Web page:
Friday, May 2, 2014
So many interesting sessions here making it hard to choose which panel to attend, but I had to give some more co-blogger love and check out Ken Stahl's paper and the panel on local government law.
Nestor Davidson (Fordham Law School) started the panel off with a talk on administrative law at the local level. fascinating stuff and unquestionably important for us land-usey types. Many land use decisions are made or carried out by local agencies and I had never given much thought to how really different admin law is at the local stage. I was particularly taken aback by the lack of separation of powers and the increased blurring of public and private lines.
Ken Stahl presented a paper/essay/book review building off "The Great American City" by Sampson. Here is the official abstract:
Urban policymakers have long debated whether to focus on people or on places. Give poor people the means to leave deteriorated neighborhoods, or attempt to bolster such neighborhoods by reinforcing the social norms of the community? Direct the police to crack down on low-level crime, or foster informal connections between the police and local institutions? Definitive answers to these questions have been elusive, but Robert Sampson’s new book GREAT AMERICAN CITY provides some needed insight. Sampson demonstrates that people are ineluctable products of their local environments, and he concludes that “place-based” policies that focus on building community are more likely to be successful than policies premised on the assumption of individual mobility and choice. This essay revisits the “people v. places” debate in light of GREAT AMERICAN CITY. Though the book is sure to have a tremendous impact on that debate, Sampson devotes relatively little attention to the policy implications of his work, and thus I attempt to articulate and probe what I see as the book’s major policy implications. Principally, I interpret Sampson’s work as an implicit challenge to the predominant public choice model of local government, which conceptualizes urban residents as mobile individuals who make locational choices regardless of social context. Seen in this light, GREAT AMERICAN CITY raises important questions about the wisdom of policymakers’ longstanding reliance on the public choice model, but also leaves much to speculation. I further argue that in light of Sampson’s findings, efforts to aid disadvantaged communities might be most effective if they undertook to induce people to stay in such communities.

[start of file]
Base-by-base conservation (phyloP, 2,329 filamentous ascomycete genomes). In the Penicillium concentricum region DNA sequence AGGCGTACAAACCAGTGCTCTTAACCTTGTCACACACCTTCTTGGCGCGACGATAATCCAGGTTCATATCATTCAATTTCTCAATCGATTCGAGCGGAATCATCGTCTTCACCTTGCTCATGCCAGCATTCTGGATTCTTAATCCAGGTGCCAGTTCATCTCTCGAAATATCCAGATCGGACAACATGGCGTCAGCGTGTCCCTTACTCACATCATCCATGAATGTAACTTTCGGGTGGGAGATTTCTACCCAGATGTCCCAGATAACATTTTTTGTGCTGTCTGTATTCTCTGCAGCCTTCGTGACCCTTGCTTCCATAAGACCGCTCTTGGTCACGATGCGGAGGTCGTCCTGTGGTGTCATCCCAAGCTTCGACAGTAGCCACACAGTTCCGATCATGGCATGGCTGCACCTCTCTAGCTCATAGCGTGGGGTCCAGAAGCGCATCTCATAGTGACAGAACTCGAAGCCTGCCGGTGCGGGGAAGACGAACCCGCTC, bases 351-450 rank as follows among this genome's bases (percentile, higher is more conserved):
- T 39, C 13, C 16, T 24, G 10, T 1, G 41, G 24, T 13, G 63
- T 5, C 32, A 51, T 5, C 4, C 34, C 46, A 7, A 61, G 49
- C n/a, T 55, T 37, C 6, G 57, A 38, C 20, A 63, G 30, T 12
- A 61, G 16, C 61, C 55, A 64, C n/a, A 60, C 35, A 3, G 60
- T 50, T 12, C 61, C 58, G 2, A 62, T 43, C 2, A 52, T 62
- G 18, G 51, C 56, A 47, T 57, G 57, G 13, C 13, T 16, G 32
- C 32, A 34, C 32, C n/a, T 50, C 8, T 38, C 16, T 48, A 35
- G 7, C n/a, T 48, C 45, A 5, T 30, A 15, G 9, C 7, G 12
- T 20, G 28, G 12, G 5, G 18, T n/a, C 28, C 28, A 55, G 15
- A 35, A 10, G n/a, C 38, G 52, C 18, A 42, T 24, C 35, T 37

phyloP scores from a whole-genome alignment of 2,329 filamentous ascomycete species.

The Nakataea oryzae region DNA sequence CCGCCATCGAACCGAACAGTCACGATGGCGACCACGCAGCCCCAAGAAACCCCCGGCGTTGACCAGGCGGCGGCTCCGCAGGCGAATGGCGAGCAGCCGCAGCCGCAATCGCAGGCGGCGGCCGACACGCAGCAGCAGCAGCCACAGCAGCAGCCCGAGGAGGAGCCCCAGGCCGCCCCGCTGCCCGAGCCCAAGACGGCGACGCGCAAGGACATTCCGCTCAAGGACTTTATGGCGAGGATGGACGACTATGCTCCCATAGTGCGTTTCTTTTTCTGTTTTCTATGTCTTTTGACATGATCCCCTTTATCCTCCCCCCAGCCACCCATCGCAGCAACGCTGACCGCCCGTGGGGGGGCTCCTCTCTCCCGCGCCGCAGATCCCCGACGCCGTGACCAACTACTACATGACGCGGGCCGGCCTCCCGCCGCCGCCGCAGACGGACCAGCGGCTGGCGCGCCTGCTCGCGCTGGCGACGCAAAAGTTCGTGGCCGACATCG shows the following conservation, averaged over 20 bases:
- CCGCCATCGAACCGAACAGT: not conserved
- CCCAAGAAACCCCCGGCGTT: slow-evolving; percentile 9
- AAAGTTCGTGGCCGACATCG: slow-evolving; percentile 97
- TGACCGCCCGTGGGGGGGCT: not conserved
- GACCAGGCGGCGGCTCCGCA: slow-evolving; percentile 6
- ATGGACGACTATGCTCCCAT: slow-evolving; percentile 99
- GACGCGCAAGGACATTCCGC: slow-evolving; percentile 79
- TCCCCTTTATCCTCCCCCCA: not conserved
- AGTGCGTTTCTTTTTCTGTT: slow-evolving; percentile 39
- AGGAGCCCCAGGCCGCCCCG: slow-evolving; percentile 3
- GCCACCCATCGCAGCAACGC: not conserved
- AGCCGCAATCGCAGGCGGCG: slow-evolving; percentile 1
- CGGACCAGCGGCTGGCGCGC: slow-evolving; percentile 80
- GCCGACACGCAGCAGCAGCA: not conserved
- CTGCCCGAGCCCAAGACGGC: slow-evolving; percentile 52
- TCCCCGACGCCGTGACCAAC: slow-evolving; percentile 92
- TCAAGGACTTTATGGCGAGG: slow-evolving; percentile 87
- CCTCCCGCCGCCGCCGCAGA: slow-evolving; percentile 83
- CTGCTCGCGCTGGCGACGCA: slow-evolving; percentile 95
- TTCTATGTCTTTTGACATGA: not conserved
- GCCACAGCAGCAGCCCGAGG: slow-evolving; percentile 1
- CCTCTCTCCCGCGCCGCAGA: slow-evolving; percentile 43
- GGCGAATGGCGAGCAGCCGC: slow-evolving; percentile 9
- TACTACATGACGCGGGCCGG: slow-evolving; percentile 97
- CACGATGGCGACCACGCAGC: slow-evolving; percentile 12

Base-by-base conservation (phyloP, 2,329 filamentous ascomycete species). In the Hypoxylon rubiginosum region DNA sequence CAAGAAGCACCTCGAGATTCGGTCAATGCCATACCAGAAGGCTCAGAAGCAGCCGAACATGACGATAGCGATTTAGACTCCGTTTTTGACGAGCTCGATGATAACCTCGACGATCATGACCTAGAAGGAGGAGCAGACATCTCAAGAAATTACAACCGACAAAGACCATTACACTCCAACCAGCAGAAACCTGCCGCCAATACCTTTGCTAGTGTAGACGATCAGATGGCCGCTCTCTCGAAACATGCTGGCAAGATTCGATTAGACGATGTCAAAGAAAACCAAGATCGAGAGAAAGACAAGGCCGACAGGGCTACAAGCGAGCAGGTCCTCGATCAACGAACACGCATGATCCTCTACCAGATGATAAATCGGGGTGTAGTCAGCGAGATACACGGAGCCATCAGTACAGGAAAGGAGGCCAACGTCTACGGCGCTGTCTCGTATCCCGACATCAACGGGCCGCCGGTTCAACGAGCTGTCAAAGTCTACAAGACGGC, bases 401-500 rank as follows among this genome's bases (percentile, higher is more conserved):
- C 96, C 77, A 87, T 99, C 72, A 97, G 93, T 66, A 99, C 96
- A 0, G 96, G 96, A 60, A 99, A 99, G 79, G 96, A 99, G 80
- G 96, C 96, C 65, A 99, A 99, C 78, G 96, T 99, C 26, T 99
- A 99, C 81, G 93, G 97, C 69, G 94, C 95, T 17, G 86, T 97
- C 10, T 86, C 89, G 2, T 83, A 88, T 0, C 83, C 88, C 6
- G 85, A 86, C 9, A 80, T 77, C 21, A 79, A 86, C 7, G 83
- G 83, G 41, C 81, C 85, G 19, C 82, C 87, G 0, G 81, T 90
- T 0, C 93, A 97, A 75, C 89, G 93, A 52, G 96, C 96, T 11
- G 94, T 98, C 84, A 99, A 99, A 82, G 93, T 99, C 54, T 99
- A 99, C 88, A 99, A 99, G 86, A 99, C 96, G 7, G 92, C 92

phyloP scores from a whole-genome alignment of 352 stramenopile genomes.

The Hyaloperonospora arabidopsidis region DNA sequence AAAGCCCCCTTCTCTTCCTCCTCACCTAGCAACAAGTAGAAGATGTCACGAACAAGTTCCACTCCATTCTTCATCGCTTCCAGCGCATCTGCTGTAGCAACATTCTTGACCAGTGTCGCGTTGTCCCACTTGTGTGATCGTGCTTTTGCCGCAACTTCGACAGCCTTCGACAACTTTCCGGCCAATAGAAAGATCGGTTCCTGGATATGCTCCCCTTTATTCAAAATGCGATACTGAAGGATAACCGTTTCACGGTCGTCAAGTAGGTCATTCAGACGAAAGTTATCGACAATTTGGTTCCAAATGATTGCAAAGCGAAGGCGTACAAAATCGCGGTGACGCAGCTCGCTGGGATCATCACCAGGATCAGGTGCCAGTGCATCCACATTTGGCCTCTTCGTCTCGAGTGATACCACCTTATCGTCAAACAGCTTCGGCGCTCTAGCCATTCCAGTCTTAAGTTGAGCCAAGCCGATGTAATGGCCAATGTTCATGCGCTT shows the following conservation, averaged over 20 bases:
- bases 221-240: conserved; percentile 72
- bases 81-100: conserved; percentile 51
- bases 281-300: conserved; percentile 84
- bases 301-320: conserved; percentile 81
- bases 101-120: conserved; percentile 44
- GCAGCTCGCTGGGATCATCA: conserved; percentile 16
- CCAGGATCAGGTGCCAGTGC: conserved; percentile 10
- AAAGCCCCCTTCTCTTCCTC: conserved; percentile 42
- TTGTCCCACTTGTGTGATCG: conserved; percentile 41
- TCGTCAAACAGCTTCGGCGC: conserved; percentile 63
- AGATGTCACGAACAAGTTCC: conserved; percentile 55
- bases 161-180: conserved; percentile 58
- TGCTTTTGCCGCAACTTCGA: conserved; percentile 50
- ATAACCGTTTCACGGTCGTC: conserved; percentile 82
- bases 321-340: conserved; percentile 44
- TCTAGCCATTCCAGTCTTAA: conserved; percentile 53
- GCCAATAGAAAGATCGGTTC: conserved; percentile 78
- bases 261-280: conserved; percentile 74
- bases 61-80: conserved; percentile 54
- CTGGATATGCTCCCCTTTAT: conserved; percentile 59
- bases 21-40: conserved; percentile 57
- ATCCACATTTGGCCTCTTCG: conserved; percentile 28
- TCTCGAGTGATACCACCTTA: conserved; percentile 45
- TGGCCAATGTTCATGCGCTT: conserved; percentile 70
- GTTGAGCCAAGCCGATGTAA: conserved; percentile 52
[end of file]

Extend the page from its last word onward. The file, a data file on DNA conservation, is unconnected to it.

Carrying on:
I have not yet read this book and really enjoyed hearing Ken's description and the concerns it raised for him with regard to neighborhood structure and power.
Ashira Ostrow (Hofstra) rounded out the panel with a talk on the strange weighted voting system used in Hudson, NY. Not clear to me (or Ashira) whether the system is constitutional (based on the one person - one vote requirement) but if so it could present an interesting structure for local governments where representative's vote are based on their number of constituents.